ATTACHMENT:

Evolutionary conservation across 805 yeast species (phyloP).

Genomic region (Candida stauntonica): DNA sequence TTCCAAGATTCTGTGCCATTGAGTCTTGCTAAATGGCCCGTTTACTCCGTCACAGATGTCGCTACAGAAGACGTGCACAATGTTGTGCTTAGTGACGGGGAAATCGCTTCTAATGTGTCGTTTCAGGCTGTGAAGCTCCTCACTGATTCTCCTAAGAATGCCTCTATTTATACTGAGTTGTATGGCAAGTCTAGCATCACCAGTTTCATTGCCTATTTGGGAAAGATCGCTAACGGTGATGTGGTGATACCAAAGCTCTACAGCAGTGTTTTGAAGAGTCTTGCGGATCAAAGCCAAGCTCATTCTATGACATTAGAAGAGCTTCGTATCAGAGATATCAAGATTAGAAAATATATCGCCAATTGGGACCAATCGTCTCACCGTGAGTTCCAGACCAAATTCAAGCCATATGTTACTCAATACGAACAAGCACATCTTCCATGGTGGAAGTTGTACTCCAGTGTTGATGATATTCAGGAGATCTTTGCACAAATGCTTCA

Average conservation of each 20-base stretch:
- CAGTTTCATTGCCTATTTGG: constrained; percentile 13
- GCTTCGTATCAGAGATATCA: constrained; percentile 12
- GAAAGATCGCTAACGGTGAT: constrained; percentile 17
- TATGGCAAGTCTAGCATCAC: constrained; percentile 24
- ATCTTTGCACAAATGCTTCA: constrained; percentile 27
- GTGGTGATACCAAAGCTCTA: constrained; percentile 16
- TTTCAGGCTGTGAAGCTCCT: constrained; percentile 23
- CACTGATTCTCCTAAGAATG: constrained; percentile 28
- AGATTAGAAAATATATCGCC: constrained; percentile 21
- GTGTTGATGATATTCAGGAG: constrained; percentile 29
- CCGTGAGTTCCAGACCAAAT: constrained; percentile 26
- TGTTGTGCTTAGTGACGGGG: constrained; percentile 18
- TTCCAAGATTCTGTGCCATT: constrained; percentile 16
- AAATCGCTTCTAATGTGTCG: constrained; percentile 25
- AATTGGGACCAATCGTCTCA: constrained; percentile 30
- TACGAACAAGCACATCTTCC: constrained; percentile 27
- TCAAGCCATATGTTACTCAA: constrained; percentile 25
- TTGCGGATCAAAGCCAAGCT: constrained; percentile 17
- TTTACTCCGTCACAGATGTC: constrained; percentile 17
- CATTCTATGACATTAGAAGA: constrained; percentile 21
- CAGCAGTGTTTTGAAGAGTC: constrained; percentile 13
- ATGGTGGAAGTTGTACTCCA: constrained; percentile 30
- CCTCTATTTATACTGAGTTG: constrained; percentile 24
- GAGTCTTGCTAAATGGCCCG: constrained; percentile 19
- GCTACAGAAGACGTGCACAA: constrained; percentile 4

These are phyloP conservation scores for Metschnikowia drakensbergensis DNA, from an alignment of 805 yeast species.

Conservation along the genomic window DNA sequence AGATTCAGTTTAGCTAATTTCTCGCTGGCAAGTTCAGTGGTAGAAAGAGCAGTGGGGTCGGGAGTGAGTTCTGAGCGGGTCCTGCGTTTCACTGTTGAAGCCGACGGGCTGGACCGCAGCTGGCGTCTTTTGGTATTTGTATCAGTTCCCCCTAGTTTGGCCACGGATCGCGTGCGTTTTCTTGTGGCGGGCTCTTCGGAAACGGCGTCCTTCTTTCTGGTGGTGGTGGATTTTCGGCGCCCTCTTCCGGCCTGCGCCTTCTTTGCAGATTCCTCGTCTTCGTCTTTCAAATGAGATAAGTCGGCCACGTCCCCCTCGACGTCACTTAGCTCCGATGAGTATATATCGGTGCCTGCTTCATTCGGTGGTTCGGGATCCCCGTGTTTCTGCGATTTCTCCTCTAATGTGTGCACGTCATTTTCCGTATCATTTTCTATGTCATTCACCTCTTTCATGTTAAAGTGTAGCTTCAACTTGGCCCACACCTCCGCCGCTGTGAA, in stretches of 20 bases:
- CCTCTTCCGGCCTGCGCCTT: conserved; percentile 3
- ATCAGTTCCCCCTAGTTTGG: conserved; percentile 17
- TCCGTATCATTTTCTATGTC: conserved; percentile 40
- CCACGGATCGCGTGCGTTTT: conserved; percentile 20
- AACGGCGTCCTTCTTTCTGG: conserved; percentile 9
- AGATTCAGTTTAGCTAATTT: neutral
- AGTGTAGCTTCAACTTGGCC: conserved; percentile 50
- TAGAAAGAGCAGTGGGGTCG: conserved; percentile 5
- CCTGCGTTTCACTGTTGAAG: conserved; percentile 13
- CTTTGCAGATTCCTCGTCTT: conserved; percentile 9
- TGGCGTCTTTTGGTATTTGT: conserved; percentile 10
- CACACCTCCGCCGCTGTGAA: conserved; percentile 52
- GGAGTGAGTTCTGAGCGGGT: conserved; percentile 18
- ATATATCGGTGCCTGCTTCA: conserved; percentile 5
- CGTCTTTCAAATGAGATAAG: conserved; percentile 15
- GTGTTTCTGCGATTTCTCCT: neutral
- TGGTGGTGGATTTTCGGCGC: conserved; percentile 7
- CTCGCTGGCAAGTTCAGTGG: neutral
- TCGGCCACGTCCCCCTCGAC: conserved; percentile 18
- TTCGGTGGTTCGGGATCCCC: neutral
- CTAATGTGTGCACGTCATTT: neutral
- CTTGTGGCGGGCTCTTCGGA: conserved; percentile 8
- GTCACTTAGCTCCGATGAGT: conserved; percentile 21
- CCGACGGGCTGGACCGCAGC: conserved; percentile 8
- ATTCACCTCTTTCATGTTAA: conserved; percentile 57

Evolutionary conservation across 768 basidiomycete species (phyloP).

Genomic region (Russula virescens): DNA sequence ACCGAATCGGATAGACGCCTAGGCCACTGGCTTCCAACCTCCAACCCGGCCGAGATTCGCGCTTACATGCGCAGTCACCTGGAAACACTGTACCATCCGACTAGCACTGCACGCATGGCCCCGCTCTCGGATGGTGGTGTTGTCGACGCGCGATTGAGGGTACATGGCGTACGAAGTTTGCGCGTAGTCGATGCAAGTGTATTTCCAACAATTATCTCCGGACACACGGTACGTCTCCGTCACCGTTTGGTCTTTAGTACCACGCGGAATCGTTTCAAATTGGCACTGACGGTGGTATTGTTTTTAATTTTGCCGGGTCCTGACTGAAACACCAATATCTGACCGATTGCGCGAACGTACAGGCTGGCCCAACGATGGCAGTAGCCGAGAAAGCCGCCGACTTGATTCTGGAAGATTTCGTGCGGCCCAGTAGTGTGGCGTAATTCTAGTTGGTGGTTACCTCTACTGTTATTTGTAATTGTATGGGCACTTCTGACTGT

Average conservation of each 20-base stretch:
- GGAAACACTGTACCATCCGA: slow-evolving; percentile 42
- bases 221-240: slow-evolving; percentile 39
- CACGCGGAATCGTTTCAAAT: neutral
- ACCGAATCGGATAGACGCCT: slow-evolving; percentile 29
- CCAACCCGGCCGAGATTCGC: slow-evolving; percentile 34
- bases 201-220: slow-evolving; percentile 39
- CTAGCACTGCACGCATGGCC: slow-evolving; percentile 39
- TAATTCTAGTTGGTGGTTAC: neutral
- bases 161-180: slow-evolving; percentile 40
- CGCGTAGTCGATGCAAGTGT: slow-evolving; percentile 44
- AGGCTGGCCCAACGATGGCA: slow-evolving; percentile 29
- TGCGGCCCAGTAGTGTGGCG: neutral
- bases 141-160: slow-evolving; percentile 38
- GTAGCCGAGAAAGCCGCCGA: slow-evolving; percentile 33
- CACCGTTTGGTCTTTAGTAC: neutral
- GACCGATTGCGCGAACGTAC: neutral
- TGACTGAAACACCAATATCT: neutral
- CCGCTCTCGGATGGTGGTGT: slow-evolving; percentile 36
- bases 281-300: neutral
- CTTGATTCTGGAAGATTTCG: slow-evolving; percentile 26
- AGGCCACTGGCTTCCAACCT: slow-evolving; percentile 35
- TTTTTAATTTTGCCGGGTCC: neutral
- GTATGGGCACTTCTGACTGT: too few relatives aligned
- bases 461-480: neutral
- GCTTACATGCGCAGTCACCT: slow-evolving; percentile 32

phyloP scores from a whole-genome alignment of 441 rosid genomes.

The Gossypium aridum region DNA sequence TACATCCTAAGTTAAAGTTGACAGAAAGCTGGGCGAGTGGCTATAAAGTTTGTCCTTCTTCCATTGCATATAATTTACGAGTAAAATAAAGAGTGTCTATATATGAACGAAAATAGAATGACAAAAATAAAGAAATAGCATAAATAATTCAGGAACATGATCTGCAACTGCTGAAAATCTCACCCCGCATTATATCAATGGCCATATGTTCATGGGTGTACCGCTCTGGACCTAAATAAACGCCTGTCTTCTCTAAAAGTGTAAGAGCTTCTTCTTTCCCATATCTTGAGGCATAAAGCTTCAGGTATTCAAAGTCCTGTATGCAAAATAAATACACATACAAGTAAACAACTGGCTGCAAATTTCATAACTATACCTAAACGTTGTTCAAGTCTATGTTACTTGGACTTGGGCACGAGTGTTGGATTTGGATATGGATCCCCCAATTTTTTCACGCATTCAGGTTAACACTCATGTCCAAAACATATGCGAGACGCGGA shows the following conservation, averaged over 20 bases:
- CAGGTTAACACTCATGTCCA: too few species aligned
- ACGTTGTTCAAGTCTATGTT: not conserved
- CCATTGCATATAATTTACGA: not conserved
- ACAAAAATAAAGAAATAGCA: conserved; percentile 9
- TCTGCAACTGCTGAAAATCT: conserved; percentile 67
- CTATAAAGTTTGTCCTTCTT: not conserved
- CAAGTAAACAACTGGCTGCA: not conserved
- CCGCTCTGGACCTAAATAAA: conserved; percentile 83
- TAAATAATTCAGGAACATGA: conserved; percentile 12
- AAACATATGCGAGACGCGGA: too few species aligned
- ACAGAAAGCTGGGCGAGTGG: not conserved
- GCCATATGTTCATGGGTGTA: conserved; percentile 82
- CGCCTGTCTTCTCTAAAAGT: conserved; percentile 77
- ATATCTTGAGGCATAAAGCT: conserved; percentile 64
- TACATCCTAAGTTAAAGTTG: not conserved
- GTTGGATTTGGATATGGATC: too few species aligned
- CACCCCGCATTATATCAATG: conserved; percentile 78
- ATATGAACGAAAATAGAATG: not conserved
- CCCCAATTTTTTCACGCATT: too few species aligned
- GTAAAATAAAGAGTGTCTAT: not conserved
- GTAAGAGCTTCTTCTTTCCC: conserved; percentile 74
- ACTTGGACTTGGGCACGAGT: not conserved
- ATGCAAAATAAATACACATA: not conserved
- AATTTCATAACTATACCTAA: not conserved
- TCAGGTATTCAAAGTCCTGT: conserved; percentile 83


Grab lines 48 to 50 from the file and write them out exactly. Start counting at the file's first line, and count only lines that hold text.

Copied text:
- CTCGCTGGCAAGTTCAGTGG: neutral
- TCGGCCACGTCCCCCTCGAC: conserved; percentile 18
- TTCGGTGGTTCGGGATCCCC: neutral